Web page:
|Cause E400 of 2021
|James Kala Ngolya v Registered Trustees of Nairobi Club
|20 Jan 2022
|Employment and Labour Relations Court at Nairobi
|James Kala Ngolya v Registered Trustees of Nairobi Club  eKLR
|Mr. Muli for the Claimant Miss Kwamboka for the Respondent
|Employment and Labour Relations
|Mr. Muli for the Claimant Miss Kwamboka for the Respondent
|Both Parties Represented
|The information contained in the above segment is not part of the judicial opinion delivered by the Court. The metadata has been prepared by Kenya Law as a guide in understanding the subject of the judicial opinion. Kenya Law makes no warranties as to the comprehensiveness or accuracy of the information
REPUBLIC OF KENYA
IN THE EMPLOYMENT AND LABOUR RELATIONS COURT
CAUSE NO E400 OF 2021
JAMES KALA NGOLYA……………………………....…...CLAIMANT
REGISTERED TRUSTEES OF NAIROBI CLUB……..RESPONDENT
1. This ruling responds to a Preliminary Objection raised by the Respondent in a notice dated 27th July 2021. The Objection is premised on the following grounds:
a) There is no entity set up under the Trustees (Perpetual Succession) Act , Cap. 164, Laws of Kenya, known as the Registered Trustees of Nairobi Club;
b) There is no Respondent in law against whom the orders sought can be directed.
2. The Objection was urged by way of written submissions. Both parties referred to the well-known decision in Mukisa Biscuit Manufacturing Co. Ltd v West End Distributors  E.A 696 where a Preliminary Objection was defined in the following terms:
“…..a preliminary objection consists of a point of law which has been pleaded, or which arises by clear implication out of pleadings, and which if argued as a preliminary point may dispose of the suit……………………………..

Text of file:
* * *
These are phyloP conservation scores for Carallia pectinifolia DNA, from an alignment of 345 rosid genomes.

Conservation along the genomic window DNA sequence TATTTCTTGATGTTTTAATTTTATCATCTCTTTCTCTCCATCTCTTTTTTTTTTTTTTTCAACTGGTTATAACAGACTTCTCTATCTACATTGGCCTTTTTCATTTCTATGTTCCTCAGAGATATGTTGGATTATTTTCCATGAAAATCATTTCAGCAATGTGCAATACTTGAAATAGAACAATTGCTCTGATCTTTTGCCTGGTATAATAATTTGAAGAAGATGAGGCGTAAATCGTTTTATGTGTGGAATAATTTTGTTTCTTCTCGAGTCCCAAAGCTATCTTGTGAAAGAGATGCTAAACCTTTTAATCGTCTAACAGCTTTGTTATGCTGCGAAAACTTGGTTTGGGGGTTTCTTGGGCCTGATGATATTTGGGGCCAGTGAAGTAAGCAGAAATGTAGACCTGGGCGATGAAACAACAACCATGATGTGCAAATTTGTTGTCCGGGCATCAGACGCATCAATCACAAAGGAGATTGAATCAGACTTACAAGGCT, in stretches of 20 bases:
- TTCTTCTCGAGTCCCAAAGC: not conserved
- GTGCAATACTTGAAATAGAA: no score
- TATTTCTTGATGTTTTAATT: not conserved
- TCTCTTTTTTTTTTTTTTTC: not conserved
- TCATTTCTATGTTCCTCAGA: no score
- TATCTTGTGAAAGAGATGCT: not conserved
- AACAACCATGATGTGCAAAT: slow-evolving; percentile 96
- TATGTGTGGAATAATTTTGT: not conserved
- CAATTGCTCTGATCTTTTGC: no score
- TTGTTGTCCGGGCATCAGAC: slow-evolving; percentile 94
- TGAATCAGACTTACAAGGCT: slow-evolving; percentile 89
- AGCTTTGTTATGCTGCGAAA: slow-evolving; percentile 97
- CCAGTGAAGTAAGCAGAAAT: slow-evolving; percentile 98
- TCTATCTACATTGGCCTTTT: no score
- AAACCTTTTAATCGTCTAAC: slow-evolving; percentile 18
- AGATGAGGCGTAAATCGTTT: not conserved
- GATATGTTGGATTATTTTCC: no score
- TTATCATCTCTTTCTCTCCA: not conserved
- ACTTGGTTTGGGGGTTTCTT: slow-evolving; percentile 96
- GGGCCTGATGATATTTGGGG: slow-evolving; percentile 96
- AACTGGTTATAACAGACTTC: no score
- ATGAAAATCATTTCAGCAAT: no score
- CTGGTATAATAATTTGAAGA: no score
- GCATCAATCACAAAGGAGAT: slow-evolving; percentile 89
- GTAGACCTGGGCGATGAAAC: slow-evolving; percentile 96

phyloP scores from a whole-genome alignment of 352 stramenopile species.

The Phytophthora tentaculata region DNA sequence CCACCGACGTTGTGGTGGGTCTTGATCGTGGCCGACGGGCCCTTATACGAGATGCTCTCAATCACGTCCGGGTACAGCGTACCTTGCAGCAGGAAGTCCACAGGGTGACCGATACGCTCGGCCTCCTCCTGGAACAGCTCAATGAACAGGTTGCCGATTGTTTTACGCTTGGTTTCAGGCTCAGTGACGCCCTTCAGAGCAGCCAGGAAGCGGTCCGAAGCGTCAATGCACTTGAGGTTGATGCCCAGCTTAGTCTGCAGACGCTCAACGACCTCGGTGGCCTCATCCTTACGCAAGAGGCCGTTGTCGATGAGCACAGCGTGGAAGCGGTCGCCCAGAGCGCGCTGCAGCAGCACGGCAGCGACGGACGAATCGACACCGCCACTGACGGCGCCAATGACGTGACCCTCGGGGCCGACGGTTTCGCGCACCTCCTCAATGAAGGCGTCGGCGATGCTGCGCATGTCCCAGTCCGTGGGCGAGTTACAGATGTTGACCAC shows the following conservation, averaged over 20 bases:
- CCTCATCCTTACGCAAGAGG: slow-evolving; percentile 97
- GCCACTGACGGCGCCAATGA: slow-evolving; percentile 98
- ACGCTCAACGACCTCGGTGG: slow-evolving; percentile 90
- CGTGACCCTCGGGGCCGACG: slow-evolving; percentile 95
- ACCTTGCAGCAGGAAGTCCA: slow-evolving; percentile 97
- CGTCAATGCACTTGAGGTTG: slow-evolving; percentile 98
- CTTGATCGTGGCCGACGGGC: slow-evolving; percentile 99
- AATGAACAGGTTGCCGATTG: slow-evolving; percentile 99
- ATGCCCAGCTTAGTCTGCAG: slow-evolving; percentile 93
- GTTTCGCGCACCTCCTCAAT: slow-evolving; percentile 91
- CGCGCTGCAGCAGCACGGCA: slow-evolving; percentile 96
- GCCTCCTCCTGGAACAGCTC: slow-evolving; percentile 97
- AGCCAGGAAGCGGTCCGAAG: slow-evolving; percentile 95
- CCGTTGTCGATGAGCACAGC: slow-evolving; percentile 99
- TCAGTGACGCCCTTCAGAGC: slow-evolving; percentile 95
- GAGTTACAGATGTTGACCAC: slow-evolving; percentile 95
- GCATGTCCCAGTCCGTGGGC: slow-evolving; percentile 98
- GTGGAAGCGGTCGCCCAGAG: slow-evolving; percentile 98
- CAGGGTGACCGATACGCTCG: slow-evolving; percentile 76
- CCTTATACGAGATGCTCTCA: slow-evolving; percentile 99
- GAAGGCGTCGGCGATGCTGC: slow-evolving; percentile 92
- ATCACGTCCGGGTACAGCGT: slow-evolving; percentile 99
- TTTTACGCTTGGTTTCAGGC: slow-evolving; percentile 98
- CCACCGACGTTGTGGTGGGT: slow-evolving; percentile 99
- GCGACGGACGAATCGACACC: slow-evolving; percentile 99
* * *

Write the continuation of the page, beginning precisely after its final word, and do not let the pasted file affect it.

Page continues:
A preliminary objection is in the nature of what used to be a demurrer. It raises a pure point of law which is argued on the assumption that all the facts pleaded by the other side are correct. It cannot be raised if any fact has to be ascertained or if what is sought is the exercise of judicial discretion.”
3. The substance of the Respondent’s Objection is that there is no entity known as Registered Trustees of Nairobi Club and that in fact there is no body corporate capable of being sued.
4. This straightaway begs the question, who then was the Claimant’s employer, the corollary question being, by which capacity did Nairobi Club enter into an employment relationship with the Claimant?
5. In the submissions filed on behalf of the Claimant, reference was made to the decision in Grace Mwendwa Munjuri v Trustees of the Agricultural Society of Kenya  eKLR where the Court of Appeal expressed itself thus:
“It is unfortunate that even as we determine this appeal it is not clear to us whether the officials of the respondent are registered under the Societies Act or under the Trustees (Perpetual Succession) Act. When the issue was put to counsel for the respondent during the hearing of this appeal, Mr. Mutua told us it was incumbent upon the appellant who alleged registration of the respondent was under Cap 164 to prove so. We find this rather strange because the respondent did not produce any evidence to prove it was registered as a Society either. If this was a pure point of law, it ought to have been obvious on the face of it that the respondent was non suited and could not be sued at all. In the circumstances of this matter, the burden shifted to the respondent to prove that indeed the officials of Agricultural Society of Kenya were registered under the Societies Act and not Cap 164 as alleged by the appellant”.
6. This position was restated by the Court of Appeal in Trustees of the Agricultural Society of Kenya v James Gitonga  eKLR as follows: